it takes un village... raise children in more than one language, especially when only one parent speaks the minority language, and--especially!-- when that parent is a non-native speaker.

A lot of circles have to intersect for me to succeed in this quest, and I'm so grateful to be a part of all of them:

My education: High school, college, and grad school teachers who made French language, literature, and linguistics come alive for me; summer camp counselors at Lac du Bois (one of the fabulous Concordia Language Villages) who helped me interact in French outside of a formal classroom; my professeurs at the Universite de Savoie who tolerated this terrified but enthusiastic American exchange student in their classes, evaluated my halting literary analyses, and graciously conducted oral exams with me as if I were any other student; Rachel, my co-locataire in Chambery, who with her friends and family taught me how real French people speak outside of the classroom; and the school year I spent in Mulhouse as an assistante d'anglais, where, truth be told, I learned much more than I actually taught to my high school students.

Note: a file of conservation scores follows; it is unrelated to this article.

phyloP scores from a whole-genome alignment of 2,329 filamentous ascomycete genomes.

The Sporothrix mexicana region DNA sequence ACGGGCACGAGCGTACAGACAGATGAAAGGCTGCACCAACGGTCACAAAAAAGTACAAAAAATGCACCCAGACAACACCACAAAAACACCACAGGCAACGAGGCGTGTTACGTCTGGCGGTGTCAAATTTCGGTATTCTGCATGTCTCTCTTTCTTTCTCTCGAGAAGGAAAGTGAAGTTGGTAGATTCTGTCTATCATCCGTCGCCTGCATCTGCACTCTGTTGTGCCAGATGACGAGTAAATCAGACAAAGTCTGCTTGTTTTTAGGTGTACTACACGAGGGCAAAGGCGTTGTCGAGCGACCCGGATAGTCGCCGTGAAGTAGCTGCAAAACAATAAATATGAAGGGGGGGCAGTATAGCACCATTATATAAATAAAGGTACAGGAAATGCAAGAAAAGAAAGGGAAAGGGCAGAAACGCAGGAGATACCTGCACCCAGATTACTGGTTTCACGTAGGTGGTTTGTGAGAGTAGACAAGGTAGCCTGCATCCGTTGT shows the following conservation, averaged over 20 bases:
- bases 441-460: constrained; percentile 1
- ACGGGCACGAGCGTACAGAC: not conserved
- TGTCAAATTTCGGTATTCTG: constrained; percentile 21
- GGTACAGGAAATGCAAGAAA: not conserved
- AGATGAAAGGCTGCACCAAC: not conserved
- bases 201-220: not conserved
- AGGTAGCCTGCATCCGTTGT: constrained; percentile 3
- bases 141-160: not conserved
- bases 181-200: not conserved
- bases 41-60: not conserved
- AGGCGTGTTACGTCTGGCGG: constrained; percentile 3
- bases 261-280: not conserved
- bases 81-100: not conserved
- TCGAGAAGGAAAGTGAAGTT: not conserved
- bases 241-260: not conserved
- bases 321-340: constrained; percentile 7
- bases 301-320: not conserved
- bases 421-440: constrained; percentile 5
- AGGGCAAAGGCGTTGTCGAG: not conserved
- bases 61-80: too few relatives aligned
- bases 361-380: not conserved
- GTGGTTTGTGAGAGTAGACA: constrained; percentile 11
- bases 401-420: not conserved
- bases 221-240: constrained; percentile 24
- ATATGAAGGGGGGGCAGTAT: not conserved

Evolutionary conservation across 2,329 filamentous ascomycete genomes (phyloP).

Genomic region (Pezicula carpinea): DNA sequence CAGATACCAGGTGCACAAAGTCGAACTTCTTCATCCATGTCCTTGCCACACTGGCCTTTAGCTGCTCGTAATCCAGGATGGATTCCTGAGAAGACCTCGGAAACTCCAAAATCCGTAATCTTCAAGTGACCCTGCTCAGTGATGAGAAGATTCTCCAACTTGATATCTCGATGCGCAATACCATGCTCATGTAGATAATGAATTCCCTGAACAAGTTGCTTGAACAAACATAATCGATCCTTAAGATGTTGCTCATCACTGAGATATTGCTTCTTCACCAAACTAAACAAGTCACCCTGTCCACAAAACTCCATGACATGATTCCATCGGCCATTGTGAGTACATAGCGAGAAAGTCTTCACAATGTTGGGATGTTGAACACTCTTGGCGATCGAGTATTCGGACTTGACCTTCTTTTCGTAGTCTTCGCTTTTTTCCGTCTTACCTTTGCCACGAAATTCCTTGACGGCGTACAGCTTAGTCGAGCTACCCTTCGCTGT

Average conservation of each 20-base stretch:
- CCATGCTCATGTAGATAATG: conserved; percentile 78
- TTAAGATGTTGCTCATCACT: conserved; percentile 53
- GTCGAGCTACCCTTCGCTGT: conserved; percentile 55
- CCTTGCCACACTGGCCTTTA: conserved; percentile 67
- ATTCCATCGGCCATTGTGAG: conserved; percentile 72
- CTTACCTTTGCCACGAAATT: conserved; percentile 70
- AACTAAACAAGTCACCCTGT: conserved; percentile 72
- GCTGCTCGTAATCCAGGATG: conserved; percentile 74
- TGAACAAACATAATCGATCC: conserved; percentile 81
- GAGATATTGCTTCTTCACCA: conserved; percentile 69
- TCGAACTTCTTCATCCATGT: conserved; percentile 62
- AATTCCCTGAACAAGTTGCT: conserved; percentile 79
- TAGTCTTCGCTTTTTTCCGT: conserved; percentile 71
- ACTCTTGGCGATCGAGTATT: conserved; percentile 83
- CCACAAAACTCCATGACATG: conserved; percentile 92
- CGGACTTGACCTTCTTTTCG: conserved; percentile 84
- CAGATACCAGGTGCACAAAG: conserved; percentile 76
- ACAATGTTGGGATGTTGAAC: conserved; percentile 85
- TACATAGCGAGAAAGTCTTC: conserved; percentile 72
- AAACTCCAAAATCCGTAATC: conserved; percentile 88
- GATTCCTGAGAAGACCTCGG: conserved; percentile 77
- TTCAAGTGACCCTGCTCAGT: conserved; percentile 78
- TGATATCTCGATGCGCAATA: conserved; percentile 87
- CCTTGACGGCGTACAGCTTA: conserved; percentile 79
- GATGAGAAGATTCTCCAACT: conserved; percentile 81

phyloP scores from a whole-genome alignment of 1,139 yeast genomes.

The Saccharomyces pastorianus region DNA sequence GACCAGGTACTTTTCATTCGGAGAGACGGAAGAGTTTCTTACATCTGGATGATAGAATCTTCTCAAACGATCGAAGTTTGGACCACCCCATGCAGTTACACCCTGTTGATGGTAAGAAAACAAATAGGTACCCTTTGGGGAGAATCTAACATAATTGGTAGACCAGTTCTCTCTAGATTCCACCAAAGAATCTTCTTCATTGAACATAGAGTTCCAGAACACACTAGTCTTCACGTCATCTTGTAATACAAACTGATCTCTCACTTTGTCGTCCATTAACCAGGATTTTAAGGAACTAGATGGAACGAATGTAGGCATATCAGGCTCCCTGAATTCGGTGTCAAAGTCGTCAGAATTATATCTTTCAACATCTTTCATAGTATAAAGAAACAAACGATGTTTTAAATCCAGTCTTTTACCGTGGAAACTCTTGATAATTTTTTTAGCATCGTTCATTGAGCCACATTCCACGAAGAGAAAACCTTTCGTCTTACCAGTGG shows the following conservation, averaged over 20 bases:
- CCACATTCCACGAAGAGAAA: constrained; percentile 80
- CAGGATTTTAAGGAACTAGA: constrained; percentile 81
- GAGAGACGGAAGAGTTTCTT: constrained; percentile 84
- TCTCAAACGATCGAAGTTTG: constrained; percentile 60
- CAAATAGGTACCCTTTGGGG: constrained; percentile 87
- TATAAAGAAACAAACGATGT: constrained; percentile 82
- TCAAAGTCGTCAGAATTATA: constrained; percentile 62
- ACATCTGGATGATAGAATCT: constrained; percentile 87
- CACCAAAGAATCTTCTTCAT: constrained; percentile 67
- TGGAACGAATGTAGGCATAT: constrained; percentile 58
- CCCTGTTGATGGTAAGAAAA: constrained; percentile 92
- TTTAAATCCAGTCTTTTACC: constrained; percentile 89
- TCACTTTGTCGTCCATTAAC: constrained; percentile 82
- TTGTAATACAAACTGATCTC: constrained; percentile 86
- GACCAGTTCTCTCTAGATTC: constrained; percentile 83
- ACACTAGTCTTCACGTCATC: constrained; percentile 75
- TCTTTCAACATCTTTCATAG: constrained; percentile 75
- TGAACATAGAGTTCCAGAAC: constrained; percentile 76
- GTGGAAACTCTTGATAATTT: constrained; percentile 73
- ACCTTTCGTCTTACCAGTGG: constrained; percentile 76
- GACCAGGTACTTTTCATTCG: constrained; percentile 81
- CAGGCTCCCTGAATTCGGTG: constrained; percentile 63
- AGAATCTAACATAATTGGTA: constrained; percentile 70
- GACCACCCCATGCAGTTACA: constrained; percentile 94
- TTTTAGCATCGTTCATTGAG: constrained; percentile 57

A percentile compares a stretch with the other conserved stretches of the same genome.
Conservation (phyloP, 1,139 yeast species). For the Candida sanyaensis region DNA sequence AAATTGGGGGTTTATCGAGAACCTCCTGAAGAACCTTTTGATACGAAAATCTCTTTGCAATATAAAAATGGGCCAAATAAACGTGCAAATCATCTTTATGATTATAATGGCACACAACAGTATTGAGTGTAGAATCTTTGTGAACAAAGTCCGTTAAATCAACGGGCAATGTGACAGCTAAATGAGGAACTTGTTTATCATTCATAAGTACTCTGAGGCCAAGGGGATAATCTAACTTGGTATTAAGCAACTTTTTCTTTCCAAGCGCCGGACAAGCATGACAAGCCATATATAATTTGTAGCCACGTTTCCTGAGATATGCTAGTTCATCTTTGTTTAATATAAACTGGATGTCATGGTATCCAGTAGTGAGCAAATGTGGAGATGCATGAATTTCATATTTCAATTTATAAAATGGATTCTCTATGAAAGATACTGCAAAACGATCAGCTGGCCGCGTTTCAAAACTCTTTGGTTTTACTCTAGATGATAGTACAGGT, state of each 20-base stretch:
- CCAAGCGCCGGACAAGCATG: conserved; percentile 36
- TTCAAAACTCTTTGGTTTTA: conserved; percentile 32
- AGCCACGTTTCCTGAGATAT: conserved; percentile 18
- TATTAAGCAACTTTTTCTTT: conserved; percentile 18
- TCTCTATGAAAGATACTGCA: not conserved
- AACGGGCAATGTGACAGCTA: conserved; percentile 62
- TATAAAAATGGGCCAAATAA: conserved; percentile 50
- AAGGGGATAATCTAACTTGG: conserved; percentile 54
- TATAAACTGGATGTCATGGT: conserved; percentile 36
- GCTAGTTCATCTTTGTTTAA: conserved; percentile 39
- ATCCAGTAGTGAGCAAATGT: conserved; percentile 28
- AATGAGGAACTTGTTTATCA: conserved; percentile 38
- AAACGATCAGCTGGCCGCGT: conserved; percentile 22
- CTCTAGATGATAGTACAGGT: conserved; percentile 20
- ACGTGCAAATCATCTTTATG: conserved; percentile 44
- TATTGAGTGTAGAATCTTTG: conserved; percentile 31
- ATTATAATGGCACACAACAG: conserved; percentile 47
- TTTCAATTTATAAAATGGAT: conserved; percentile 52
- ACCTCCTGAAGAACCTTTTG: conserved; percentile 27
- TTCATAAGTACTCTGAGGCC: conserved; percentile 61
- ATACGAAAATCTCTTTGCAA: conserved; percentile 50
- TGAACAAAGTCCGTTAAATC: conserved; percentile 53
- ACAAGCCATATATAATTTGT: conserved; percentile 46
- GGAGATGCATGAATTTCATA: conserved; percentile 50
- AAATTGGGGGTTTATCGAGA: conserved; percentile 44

My family: In particular my Francophile mother, whose renditions of French folk songs made up a large part of the background music of my childhood; but also my extended family, who served as  cheerleaders as I studied abroad and went on to become a French teacher; and my in-laws, who never question my passion (or my ability, or the point) of raising the children bilingually (heck, my sister-in-law and her husband even offered me their son as my first guinea pig!); and, most importantly, Ed, the love of my life, whose "hopeless monolingualism" (his words) doesn't prevent him from enthusiastically supporting my efforts to raise our children bilingually, even though he doesn't always understand our dinner conversation and doesn't know what to do with the steady stream of books entering our home.